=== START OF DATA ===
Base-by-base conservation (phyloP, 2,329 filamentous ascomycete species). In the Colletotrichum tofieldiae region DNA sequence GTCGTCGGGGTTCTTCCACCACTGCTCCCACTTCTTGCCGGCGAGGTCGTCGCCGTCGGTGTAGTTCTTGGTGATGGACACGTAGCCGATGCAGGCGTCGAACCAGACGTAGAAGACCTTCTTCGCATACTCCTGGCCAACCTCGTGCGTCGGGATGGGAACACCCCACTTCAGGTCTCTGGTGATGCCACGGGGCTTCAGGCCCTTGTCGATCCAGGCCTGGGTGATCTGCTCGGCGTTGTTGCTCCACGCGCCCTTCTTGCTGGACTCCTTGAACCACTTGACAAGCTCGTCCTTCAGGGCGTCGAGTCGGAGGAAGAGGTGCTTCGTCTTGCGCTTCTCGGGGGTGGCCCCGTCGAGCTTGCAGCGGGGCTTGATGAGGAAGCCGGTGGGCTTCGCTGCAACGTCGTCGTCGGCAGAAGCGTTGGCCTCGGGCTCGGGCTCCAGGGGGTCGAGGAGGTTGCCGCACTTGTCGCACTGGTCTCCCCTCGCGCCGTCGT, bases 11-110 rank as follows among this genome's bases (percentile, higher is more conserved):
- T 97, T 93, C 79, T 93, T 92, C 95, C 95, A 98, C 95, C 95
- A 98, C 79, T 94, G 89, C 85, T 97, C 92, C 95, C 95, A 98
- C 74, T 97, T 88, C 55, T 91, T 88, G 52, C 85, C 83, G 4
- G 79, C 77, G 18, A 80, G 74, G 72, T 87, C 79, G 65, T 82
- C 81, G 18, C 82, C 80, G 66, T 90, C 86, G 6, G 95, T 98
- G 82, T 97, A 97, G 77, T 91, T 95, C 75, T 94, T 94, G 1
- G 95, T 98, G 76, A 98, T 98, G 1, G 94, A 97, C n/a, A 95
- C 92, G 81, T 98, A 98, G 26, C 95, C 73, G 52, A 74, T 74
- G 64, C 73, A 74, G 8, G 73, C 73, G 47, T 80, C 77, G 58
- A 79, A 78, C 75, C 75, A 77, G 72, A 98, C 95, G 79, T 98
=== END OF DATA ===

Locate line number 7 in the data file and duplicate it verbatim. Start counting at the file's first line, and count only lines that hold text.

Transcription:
- G 82, T 97, A 97, G 77, T 91, T 95, C 75, T 94, T 94, G 1